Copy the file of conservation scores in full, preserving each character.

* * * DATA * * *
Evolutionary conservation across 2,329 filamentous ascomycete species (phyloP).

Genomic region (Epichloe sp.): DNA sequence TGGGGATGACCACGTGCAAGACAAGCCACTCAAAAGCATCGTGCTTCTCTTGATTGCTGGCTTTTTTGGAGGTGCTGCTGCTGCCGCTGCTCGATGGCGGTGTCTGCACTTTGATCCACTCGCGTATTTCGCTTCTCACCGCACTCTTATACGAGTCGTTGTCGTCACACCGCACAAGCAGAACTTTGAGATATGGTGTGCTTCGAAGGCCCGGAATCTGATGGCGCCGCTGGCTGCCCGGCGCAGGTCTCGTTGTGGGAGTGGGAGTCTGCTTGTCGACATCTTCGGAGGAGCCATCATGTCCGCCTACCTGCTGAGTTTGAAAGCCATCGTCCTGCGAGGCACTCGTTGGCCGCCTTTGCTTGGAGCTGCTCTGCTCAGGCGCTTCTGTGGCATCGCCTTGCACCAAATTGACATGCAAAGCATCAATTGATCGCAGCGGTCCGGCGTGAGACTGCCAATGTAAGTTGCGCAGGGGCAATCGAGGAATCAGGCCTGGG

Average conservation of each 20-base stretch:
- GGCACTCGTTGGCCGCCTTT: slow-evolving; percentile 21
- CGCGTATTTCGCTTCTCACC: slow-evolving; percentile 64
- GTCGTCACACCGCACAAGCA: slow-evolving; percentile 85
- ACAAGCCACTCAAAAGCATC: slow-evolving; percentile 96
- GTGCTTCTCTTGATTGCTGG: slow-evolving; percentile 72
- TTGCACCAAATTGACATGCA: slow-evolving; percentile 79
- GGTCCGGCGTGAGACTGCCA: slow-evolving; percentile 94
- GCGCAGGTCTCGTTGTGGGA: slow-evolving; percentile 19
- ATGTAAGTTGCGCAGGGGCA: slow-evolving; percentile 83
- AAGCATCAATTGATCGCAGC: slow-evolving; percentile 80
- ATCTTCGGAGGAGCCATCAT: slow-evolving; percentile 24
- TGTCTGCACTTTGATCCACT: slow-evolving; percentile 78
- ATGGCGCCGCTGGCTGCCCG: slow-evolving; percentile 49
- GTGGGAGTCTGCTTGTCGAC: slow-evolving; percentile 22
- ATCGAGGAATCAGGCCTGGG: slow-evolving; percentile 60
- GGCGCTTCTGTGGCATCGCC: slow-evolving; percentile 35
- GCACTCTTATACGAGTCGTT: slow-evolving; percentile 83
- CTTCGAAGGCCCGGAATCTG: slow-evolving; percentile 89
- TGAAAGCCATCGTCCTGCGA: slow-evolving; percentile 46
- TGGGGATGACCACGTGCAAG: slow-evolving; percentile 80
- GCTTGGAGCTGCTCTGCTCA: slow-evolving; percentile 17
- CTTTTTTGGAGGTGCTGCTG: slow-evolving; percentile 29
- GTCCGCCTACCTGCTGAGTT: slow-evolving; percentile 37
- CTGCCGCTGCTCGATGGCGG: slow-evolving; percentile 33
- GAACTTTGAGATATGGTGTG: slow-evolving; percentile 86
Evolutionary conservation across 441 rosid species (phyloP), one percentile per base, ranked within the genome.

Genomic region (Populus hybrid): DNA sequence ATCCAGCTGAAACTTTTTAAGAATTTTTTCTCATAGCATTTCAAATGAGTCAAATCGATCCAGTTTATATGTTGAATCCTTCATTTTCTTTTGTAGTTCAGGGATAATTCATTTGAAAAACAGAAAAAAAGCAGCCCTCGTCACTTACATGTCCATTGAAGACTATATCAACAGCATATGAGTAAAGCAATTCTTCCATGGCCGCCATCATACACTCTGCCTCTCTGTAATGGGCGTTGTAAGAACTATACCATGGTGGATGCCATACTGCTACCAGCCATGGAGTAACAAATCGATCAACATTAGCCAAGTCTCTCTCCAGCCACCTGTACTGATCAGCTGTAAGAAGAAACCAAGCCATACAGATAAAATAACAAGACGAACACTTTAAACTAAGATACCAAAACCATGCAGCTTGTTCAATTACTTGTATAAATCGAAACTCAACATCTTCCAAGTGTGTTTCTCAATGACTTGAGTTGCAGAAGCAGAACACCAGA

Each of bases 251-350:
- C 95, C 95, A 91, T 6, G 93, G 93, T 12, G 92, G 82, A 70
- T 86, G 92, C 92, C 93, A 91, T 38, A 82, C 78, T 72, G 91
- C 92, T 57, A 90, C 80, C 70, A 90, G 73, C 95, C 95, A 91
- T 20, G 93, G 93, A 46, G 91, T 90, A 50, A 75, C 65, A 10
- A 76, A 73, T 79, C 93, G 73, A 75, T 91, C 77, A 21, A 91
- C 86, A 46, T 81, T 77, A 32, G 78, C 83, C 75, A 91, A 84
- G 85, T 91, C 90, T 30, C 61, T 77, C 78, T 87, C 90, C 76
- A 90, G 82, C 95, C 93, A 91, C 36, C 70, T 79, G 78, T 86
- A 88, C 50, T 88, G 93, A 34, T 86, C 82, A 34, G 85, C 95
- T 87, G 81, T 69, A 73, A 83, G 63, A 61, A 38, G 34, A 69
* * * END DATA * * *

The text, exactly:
Evolutionary conservation across 2,329 filamentous ascomycete species (phyloP).

Genomic region (Epichloe sp.): DNA sequence TGGGGATGACCACGTGCAAGACAAGCCACTCAAAAGCATCGTGCTTCTCTTGATTGCTGGCTTTTTTGGAGGTGCTGCTGCTGCCGCTGCTCGATGGCGGTGTCTGCACTTTGATCCACTCGCGTATTTCGCTTCTCACCGCACTCTTATACGAGTCGTTGTCGTCACACCGCACAAGCAGAACTTTGAGATATGGTGTGCTTCGAAGGCCCGGAATCTGATGGCGCCGCTGGCTGCCCGGCGCAGGTCTCGTTGTGGGAGTGGGAGTCTGCTTGTCGACATCTTCGGAGGAGCCATCATGTCCGCCTACCTGCTGAGTTTGAAAGCCATCGTCCTGCGAGGCACTCGTTGGCCGCCTTTGCTTGGAGCTGCTCTGCTCAGGCGCTTCTGTGGCATCGCCTTGCACCAAATTGACATGCAAAGCATCAATTGATCGCAGCGGTCCGGCGTGAGACTGCCAATGTAAGTTGCGCAGGGGCAATCGAGGAATCAGGCCTGGG

Average conservation of each 20-base stretch:
- GGCACTCGTTGGCCGCCTTT: slow-evolving; percentile 21
- CGCGTATTTCGCTTCTCACC: slow-evolving; percentile 64
- GTCGTCACACCGCACAAGCA: slow-evolving; percentile 85
- ACAAGCCACTCAAAAGCATC: slow-evolving; percentile 96
- GTGCTTCTCTTGATTGCTGG: slow-evolving; percentile 72
- TTGCACCAAATTGACATGCA: slow-evolving; percentile 79
- GGTCCGGCGTGAGACTGCCA: slow-evolving; percentile 94
- GCGCAGGTCTCGTTGTGGGA: slow-evolving; percentile 19
- ATGTAAGTTGCGCAGGGGCA: slow-evolving; percentile 83
- AAGCATCAATTGATCGCAGC: slow-evolving; percentile 80
- ATCTTCGGAGGAGCCATCAT: slow-evolving; percentile 24
- TGTCTGCACTTTGATCCACT: slow-evolving; percentile 78
- ATGGCGCCGCTGGCTGCCCG: slow-evolving; percentile 49
- GTGGGAGTCTGCTTGTCGAC: slow-evolving; percentile 22
- ATCGAGGAATCAGGCCTGGG: slow-evolving; percentile 60
- GGCGCTTCTGTGGCATCGCC: slow-evolving; percentile 35
- GCACTCTTATACGAGTCGTT: slow-evolving; percentile 83
- CTTCGAAGGCCCGGAATCTG: slow-evolving; percentile 89
- TGAAAGCCATCGTCCTGCGA: slow-evolving; percentile 46
- TGGGGATGACCACGTGCAAG: slow-evolving; percentile 80
- GCTTGGAGCTGCTCTGCTCA: slow-evolving; percentile 17
- CTTTTTTGGAGGTGCTGCTG: slow-evolving; percentile 29
- GTCCGCCTACCTGCTGAGTT: slow-evolving; percentile 37
- CTGCCGCTGCTCGATGGCGG: slow-evolving; percentile 33
- GAACTTTGAGATATGGTGTG: slow-evolving; percentile 86
Evolutionary conservation across 441 rosid species (phyloP), one percentile per base, ranked within the genome.

Genomic region (Populus hybrid): DNA sequence ATCCAGCTGAAACTTTTTAAGAATTTTTTCTCATAGCATTTCAAATGAGTCAAATCGATCCAGTTTATATGTTGAATCCTTCATTTTCTTTTGTAGTTCAGGGATAATTCATTTGAAAAACAGAAAAAAAGCAGCCCTCGTCACTTACATGTCCATTGAAGACTATATCAACAGCATATGAGTAAAGCAATTCTTCCATGGCCGCCATCATACACTCTGCCTCTCTGTAATGGGCGTTGTAAGAACTATACCATGGTGGATGCCATACTGCTACCAGCCATGGAGTAACAAATCGATCAACATTAGCCAAGTCTCTCTCCAGCCACCTGTACTGATCAGCTGTAAGAAGAAACCAAGCCATACAGATAAAATAACAAGACGAACACTTTAAACTAAGATACCAAAACCATGCAGCTTGTTCAATTACTTGTATAAATCGAAACTCAACATCTTCCAAGTGTGTTTCTCAATGACTTGAGTTGCAGAAGCAGAACACCAGA

Each of bases 251-350:
- C 95, C 95, A 91, T 6, G 93, G 93, T 12, G 92, G 82, A 70
- T 86, G 92, C 92, C 93, A 91, T 38, A 82, C 78, T 72, G 91
- C 92, T 57, A 90, C 80, C 70, A 90, G 73, C 95, C 95, A 91
- T 20, G 93, G 93, A 46, G 91, T 90, A 50, A 75, C 65, A 10
- A 76, A 73, T 79, C 93, G 73, A 75, T 91, C 77, A 21, A 91
- C 86, A 46, T 81, T 77, A 32, G 78, C 83, C 75, A 91, A 84
- G 85, T 91, C 90, T 30, C 61, T 77, C 78, T 87, C 90, C 76
- A 90, G 82, C 95, C 93, A 91, C 36, C 70, T 79, G 78, T 86
- A 88, C 50, T 88, G 93, A 34, T 86, C 82, A 34, G 85, C 95
- T 87, G 81, T 69, A 73, A 83, G 63, A 61, A 38, G 34, A 69